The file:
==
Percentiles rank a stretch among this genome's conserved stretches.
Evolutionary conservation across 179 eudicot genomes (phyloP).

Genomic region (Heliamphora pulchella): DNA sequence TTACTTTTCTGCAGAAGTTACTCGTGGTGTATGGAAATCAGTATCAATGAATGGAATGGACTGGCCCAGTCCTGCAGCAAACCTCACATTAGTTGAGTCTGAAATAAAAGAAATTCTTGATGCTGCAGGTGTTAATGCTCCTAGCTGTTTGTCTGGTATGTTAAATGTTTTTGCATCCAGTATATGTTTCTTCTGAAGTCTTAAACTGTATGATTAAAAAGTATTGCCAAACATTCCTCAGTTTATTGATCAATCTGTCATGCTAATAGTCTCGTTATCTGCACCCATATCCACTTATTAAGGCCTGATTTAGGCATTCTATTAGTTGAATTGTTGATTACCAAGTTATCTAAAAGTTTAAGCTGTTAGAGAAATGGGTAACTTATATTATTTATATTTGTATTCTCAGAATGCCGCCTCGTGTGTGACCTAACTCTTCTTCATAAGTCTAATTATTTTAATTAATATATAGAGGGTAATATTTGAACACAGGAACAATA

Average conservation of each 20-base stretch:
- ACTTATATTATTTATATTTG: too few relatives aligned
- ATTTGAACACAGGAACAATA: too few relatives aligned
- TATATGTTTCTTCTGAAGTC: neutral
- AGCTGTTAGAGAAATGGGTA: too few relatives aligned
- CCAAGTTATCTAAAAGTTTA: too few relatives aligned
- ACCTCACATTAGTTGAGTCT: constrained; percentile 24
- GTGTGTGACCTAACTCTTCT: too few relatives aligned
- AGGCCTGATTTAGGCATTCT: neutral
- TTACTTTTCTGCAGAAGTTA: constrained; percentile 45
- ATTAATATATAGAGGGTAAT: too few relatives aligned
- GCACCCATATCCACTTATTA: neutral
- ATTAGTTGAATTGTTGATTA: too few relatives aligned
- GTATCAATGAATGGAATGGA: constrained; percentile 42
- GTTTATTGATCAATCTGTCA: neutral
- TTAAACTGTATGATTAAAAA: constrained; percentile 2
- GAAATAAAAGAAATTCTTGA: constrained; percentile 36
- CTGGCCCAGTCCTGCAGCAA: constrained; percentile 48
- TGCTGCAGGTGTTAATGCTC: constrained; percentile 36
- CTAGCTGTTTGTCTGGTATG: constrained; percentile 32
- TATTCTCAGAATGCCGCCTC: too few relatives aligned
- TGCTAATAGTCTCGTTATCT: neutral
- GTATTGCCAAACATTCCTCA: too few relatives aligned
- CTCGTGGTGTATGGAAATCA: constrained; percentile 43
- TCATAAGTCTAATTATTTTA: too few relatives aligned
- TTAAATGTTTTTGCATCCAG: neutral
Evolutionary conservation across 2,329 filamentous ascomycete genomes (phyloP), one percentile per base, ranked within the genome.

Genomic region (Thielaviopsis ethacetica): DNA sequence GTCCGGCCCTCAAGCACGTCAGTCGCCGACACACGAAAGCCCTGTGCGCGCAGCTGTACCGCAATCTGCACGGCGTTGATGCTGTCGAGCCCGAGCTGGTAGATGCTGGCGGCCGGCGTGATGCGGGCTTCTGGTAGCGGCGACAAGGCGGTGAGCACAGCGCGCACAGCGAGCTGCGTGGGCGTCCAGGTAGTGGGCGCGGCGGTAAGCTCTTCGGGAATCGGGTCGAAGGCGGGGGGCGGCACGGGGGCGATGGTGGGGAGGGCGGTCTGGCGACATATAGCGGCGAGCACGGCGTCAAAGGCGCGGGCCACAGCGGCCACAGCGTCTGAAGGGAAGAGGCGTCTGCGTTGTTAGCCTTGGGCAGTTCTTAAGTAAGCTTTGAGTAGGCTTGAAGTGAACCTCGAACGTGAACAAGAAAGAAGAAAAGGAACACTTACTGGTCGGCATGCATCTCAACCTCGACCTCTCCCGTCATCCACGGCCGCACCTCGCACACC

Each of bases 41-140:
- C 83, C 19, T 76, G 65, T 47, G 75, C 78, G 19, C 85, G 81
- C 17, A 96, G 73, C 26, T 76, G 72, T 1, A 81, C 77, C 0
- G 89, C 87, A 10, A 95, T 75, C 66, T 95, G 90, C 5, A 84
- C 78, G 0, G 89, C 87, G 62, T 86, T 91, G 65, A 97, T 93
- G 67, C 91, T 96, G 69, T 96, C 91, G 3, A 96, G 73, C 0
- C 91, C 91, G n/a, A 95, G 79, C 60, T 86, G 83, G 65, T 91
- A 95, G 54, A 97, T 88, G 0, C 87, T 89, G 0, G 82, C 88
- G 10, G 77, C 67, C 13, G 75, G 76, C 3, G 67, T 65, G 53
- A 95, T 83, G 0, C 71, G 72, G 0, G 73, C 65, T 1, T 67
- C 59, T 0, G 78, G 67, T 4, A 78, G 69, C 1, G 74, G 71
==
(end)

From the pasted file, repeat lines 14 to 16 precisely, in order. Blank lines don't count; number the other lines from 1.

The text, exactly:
- ATTAATATATAGAGGGTAAT: too few relatives aligned
- GCACCCATATCCACTTATTA: neutral
- ATTAGTTGAATTGTTGATTA: too few relatives aligned